Over the past several decades, Illinois’ prison population has exploded. Between 1984 and 2014, inmate population increased by roughly 182 percent, while the state population only grew by 12 percent over the same time period.
This rapid increase in the prison population has come with numerous costs for the state: increased prison budgets, growth in the number of people cycling in and out of prison, wasted human capital and overall strain on a system that has become too big to manage.
One major first step in reversing this cycle is revising Illinois’ draconian sentencing rules for low-level, nonviolent drug possession and theft crimes. People convicted of these types of crimes, or Class 4 felonies, are the biggest driver behind Illinois’ prison population growth. Between 1989 and 2014, 55 percent of the increase in prison admissions was due to more individuals convicted of Class 4 felonies. Today, Class 4 felony offenders make up the largest sector of incoming inmates in Illinois, accounting for over 37.7 percent of all admissions. The percentage of inmates incarcerated for Class 4 felonies has shot up faster than any other felony class – these inmates made up 11.9 percent of Illinois’ prison population as of 2013, compared with 4.1 percent in 1993.
Illinois prisons are among the most overcrowded in the nation, which is dangerous for both inmates and staff. In 2014, the average cost of incarcerating each inmate per year in Illinois was $21,071, and the cost of maintaining the system ballooned to almost $1.4 billion per year. This figure does not include additional outside costs taxpayers bear, such as administrative costs, pension contributions, employee benefits and taxes, retiree health care contributions, and capital costs.
To address these problems, in February 2015, Gov. Bruce Rauner created a criminal-justice task force to identify areas of the criminal-justice system that could be reformed that would result in a 25 percent reduction in the prison population by 2025 – an ambitious task.
The best way to start would be to change how the state responds to low-level, nonviolent drug and property felonies – a modest yet necessary first step in making broader reforms.
In addition to being overcrowded and expensive for taxpayers to maintain, the Illinois Department of Corrections system does not have a successful rehabilitative track record, as nearly half of all prisoners released each year – 48 percent – recidivate, or are convicted of a new crime, within three years of release.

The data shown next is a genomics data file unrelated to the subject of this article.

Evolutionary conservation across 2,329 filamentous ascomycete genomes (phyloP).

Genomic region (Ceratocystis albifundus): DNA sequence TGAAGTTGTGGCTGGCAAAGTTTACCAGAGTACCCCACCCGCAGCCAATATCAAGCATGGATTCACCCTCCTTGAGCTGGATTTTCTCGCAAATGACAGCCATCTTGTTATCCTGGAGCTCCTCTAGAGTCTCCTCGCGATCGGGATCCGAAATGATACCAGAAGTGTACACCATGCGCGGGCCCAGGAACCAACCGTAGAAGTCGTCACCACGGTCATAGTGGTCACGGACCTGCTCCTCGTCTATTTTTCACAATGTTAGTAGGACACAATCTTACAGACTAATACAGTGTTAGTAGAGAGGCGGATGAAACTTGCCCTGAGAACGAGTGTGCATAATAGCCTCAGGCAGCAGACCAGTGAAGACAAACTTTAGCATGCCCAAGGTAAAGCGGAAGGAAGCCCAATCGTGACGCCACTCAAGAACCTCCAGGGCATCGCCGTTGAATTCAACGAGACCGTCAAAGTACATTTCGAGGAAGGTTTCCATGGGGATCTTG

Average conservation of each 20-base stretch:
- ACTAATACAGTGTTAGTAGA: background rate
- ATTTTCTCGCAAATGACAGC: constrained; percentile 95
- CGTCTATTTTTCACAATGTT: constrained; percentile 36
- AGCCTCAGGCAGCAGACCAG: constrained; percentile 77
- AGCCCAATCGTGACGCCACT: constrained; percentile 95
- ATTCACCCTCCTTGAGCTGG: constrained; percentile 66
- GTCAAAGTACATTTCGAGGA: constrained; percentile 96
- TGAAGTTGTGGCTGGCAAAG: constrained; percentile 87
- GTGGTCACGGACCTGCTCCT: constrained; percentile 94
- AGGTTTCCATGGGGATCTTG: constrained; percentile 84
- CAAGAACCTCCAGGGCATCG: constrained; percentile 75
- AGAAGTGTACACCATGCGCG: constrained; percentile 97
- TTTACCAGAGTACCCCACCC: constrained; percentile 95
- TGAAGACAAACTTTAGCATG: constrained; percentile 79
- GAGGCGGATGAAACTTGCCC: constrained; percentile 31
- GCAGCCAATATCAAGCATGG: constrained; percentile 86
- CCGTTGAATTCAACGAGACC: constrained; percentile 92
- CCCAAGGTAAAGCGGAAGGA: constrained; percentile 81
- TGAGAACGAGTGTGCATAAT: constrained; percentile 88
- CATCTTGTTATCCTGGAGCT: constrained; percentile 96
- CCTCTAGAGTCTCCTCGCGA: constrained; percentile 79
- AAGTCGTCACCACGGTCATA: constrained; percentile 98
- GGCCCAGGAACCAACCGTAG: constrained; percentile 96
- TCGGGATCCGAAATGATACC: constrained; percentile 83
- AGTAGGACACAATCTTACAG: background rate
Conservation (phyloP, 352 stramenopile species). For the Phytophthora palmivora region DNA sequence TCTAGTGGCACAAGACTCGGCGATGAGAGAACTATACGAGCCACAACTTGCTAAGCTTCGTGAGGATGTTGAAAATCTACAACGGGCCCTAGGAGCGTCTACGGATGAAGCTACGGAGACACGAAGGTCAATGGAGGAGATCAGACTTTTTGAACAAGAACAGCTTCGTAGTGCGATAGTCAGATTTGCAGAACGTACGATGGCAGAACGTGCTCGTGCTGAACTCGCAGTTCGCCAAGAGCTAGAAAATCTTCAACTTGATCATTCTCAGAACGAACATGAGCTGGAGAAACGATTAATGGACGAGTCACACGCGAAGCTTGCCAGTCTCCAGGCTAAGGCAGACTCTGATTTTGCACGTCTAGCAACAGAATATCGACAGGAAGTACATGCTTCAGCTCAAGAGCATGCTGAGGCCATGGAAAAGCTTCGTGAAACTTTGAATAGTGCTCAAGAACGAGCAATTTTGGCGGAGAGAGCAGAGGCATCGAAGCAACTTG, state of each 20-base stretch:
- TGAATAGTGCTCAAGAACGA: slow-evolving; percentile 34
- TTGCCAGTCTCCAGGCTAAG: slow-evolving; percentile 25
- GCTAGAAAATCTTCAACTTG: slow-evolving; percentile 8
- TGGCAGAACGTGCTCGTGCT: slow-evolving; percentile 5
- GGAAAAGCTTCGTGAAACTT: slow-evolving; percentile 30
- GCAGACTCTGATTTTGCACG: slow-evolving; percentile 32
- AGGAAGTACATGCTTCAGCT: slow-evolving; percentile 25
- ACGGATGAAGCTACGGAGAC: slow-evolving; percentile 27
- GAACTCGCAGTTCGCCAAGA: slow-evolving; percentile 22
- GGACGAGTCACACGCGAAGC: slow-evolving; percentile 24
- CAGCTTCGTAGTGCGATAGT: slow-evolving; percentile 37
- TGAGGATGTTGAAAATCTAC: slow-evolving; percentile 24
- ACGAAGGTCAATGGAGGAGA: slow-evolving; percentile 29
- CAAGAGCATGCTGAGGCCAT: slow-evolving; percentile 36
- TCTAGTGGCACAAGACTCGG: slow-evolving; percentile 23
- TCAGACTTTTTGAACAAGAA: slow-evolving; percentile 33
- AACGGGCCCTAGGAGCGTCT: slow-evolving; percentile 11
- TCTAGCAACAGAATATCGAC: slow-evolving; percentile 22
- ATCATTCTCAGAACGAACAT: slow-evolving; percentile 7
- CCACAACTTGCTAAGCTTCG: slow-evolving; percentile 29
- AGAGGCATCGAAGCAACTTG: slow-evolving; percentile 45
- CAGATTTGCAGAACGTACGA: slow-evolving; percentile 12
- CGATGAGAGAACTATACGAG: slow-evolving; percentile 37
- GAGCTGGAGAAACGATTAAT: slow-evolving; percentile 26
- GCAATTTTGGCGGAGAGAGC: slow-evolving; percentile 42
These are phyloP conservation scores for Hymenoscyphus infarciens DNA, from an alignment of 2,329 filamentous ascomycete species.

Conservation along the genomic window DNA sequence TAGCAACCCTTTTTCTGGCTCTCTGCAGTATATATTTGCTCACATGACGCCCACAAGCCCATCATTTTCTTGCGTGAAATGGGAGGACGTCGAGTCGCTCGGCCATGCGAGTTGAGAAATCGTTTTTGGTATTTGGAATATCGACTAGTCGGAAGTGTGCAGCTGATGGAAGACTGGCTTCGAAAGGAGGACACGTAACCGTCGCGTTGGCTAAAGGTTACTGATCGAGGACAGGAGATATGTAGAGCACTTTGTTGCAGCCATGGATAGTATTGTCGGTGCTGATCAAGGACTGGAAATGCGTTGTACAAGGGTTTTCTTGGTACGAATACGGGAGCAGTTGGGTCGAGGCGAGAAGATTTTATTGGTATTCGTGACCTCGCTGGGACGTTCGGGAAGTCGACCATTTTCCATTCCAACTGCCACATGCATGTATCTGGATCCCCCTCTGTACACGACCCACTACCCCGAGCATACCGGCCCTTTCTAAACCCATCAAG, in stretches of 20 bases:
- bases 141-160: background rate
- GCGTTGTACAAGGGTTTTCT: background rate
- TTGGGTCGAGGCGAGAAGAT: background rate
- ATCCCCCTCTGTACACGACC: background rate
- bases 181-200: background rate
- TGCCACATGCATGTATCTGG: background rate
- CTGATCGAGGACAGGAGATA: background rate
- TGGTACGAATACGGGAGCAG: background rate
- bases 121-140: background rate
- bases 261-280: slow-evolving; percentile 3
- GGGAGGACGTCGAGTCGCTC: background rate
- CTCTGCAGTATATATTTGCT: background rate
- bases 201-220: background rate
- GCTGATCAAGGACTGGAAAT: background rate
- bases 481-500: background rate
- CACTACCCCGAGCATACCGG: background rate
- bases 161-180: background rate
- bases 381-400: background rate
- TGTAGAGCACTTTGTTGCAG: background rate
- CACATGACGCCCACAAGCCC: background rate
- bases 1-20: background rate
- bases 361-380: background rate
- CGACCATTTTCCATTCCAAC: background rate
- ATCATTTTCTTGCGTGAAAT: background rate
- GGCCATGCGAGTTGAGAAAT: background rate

There’s little evidence that requiring low-level offenders to serve lengthy prison terms produces positive results for public safety. Across the country, many states have reduced their prison populations and violent crime rates simultaneously. Several of these states saw reductions in their prison populations and violent crime rates as a direct result of comprehensive sentencing reforms.
With Rauner’s goal in mind, this report recommends making several changes to the way Class 4 felony offenders are sentenced:
- Decriminalizing the possession of small amounts of controlled substances for personal use.
- If decriminalization isn’t adopted, Illinois should at least create a threshold necessary to trigger felony drug possession, effectively making possession of certain controlled substances below that threshold a Class A misdemeanor offense. Several states across the country have done this, and seen positive results in terms of public safety and taxpayer savings. Indeed, South Carolina has seen its prison population decrease by nearly 12 percent and its violent crime rate decrease by over 25 percent in just four years after reforms were enacted. Since the reforms were enacted, the state has also saved over $18 million.
- Illinois should increase the threshold necessary to trigger all low-level felony retail theft and felony theft offenses. The felony retail theft threshold is now less than $300 in some cases, and the felony theft threshold is currently less than $500 in some cases. Many other states’ thresholds are twice or four times as high as Illinois’. Wisconsin has a $2,500 felony theft threshold, and the rate of theft in the state is similar to Illinois’, which shows this reform would not necessarily lead to an increase in theft in the state, but instead allow individuals who commit low-level offenses to be punished more proportionately.
This brief shows that reforming the state’s lowest-level nonviolent drug and property felonies is a modest yet necessary first step in making broader reform – and in meeting the governor’s 25 percent reduction goal – an eventual reality.